I was taken completely off guard when I first heard the news. All my dad said was that the Joker died. I thought he meant Nicholson, but it was the 28 year old actor with so much potential. His flawlessly immersive performance won him an Academy Award for Best Supporting Actor. A groundbreaking win for a superhero movie. Can you believe his initial casting drew criticism? Well the late Heath Ledger has gone down in history as the Joker all subsequent actors aspire to.

He’s responsible for so many iconic moments. Like the broad daylight opening with clown masked goons offing each other one by one. His darkly comedic magic trick and improvised hospital explosion. As well as several retellings of how he got his scars. Scenes I actually performed in my high school Drama class. “Why so serious?” indeed. Of course Batman’s encounters with the Joker are just as awesome. In terms of action, that’s Batman using the Tumbler (Batmobile) in pursuit of the kidnapped Dent. It leads to the creation of the Batpod (Batcycle) in a scene that mirrors 1989 Batman. In terms of drama, it’s the interrogation scene reminiscent of The Killing Joke.

The tension of the encounter leads to the creation of Two-Face. After a shocking twist of fate, half of Harvey’s face is burned to reveal a face that made everyone in the theater gasp. With the flip of a coin, Two-Face decides the fate of anyone responsible. It’s unfortunate that Aaron Eckhart’s terrific performance was so overshadowed. Nevertheless, The Dark Knight ends with Batman using white eyed sonar to locate the Joker and put an end to his never ending joke on Gotham. But this is no happy ending. Batman takes the blame for Harvey’s crimes and becomes the titular Dark Knight. With what I would easily call Christopher Nolan’s magnum opus, The Dark Knight gave us the dark gritty Caped Crusader we deserved.

13. The Dark Knight

The Joker presents his card

Preceded by: Batman Begins & Followed by: The Dark Knight Rises

Fear of Bats

Batman Begins gave the Dark Knight the fresh start he deserved. Something DC desperately needed after the horribly campy mess that was Batman & Robin. When he gets too light, they want to darken him up again. When he gets too dark, they want to lighten him up again. A cycle Batman always seems to go through. Only Batman & Robin was so bad that it set theatrical Batman films back 8 years. Leaving approximately 6 unproduced movie attempts in its wake. The intended fifth film in the original series was Batman Unchained (or Batman Triumphant). Which would have featured Scarecrow, Harley Quinn, and the return of the Joker.

Then there was Batman: DarKnight, which would have had Scarecrow and Man-Bat. As well as a Robin spin-off that was thankfully never made. When those failed, a darker possibly R-rated reboot became a priority. There was talk of a Batman Beyond movie and a Batman: Year One movie directed by Darren Aronofsky. Plus that early attempt at a Batman vs. Superman movie. The project eventually landed in the very capable hands of soon to be critically acclaimed director Christopher Nolan. Who had the brilliant idea of making a man who fights crime in a Batsuit as realistic as possible…

9. Batman Begins

Batman calls in backup

Batman Begins is a title that means this is a reboot that will show the Caped Crusader’s origin in great detail. Yet my 10 year old brain didn’t quite grasp the concept of a reboot or continuity. So I for a long time thought Batman Begins was in some way a continuation of the previous Batman series. Nevertheless, the dark brooding poster was enough to make me very excited. My dad took my brother and I to see it and we loved the darker take on Batman. The intense PG-13 rating was nothing I couldn’t handle.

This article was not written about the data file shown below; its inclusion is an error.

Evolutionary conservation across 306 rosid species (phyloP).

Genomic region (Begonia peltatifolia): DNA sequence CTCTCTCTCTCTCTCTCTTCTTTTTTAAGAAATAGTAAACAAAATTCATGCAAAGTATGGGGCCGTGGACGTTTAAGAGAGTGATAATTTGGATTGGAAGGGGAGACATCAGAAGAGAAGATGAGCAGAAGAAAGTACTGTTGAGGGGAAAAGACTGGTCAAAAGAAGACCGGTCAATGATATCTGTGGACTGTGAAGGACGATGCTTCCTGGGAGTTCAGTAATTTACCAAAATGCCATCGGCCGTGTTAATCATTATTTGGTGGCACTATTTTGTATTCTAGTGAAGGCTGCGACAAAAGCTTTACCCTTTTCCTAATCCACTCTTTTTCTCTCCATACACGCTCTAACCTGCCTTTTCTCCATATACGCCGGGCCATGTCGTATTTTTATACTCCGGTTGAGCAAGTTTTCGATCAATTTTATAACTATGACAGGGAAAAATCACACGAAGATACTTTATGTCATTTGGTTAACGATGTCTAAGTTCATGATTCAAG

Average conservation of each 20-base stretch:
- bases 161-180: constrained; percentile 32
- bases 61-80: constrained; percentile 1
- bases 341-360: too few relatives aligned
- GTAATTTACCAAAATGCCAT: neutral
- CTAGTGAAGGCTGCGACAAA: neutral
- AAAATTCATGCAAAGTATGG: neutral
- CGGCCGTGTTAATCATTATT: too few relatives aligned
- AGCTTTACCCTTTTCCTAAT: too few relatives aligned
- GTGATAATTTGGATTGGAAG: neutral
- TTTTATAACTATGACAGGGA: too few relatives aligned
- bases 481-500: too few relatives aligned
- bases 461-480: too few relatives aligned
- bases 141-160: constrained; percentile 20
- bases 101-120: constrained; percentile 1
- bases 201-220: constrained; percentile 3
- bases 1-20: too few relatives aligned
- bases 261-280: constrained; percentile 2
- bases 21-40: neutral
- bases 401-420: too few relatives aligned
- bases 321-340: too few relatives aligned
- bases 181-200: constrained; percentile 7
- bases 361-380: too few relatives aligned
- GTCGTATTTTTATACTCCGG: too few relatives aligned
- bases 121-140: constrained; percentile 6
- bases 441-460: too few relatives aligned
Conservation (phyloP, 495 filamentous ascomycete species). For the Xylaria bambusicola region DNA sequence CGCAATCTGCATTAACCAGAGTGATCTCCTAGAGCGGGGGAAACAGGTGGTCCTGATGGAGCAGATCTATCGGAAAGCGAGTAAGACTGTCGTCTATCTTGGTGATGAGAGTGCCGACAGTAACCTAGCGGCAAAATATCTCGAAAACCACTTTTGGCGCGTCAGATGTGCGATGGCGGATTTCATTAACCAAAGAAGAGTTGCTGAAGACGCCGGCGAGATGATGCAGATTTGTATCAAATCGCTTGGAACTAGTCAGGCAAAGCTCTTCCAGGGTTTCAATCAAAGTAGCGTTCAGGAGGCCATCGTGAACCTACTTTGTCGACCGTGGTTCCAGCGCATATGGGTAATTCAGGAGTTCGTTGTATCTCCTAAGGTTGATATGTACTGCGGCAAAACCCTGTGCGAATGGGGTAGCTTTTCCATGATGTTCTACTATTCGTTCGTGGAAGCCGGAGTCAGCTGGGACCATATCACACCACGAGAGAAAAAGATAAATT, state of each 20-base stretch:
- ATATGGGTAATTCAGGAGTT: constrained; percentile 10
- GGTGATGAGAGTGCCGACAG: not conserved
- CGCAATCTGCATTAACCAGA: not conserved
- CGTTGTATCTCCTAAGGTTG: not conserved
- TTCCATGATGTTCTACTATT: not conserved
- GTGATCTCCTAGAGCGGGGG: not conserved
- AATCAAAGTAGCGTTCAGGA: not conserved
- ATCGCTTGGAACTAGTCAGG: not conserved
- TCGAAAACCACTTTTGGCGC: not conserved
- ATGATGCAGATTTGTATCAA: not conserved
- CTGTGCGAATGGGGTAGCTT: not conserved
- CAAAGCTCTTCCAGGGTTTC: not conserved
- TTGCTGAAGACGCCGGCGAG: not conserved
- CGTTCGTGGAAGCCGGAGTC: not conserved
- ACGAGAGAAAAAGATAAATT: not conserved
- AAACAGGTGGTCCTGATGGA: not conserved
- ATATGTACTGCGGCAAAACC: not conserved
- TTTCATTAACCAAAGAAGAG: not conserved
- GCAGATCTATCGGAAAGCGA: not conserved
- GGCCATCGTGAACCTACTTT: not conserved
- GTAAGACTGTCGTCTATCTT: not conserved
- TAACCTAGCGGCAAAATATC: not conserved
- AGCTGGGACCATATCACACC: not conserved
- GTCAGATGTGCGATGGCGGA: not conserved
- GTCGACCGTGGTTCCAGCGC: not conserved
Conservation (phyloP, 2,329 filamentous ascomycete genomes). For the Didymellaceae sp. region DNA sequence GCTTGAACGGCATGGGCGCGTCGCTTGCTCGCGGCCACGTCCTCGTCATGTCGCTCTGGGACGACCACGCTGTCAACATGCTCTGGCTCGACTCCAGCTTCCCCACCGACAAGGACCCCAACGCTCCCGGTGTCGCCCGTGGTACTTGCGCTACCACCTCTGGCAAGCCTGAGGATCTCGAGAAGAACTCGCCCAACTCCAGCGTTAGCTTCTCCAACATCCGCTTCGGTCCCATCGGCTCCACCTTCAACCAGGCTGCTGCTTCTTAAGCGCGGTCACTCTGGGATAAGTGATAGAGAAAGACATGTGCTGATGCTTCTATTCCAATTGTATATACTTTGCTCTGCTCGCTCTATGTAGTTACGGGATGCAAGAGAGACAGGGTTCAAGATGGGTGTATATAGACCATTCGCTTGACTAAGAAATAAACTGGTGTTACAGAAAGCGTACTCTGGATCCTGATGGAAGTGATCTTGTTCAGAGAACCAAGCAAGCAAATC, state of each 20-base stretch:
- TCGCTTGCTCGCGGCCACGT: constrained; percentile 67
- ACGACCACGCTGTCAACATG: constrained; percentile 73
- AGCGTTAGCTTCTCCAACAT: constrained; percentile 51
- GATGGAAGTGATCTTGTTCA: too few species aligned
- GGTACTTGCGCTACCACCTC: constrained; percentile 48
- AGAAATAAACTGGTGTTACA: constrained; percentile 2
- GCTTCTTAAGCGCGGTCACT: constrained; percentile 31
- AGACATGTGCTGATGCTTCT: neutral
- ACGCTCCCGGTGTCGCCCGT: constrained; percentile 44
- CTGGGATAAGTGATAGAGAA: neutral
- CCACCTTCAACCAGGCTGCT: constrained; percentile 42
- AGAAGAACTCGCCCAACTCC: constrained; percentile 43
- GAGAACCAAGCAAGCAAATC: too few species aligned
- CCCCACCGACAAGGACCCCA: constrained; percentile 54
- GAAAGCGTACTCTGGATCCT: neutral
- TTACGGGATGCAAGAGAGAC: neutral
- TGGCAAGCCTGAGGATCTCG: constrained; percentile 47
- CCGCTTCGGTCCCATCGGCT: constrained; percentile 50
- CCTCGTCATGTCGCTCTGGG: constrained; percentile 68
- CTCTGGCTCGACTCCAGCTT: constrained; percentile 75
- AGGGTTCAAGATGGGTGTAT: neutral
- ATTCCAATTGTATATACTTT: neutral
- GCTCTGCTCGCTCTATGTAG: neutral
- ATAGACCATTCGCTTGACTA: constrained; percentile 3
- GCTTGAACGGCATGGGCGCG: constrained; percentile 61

Batman Begins tells its famous origin out of order, just the way Christopher Nolan likes it. Similar to the comic storyline “The Man Who Falls,” a young Bruce Wayne falls into a well and has a traumatic experience with bats. We get to know his parents Thomas and Martha Wayne a bit better. Giving their inevitable deaths some added weight. Only instead of Zorro, the Wayne’s are watching a performance with people dressed like bats. Which also increases Bruce’s guilt when the comic accurate Joe Chill guns them down. Leaving faithful family butler Alfred Pennyworth as his legal guardian.

The aftermath is something we almost never see. A guilty Bruce leaves Gotham City after nearly murdering Chill in court. On his journey, Bruce trains with the mysterious Henri Ducard. Who teaches him martial arts under the League of Shadows (League of Assassins in the comics). Only Bruce stops short of killing. A rule that’s gone on to define the superhero. Batman begins with Bruce Wayne’s long awaited return to Gotham.

In order to pull off a more grounded portrayal of both Bruce Wayne and Batman, acclaimed British method actor Christian Bale was recast in the part. He proved his dedication by putting on a ton of muscle after being practically anorexic in The Machinist. Bale pulls off the often overlooked fact that Bruce Wayne is juggling three separate personas. The Bruce Wayne that only his closest allies know. The snobby billionaire playboy akin to Patrick Bateman. And the Dark Knight feared by criminals in Gotham.

Batman Begins even gives grounded explanations to every piece of Batman’s mythos. The Batcave is an abandoned underground railroad. While all of his gadgets were military prototypes given to him by Wayne Enterprises employee Lucius Fox. The Batsuit is all black like previous versions with a more armored design and a sharper Bat-Symbol. The cape is capable of gliding with an electric current. His gadgets are more military grade and his Batarang is more like a throwing star. The especially impressive Tumbler (Batmobile) is built more like a tank. It helps to finally make Batman the most interesting character in his own movie.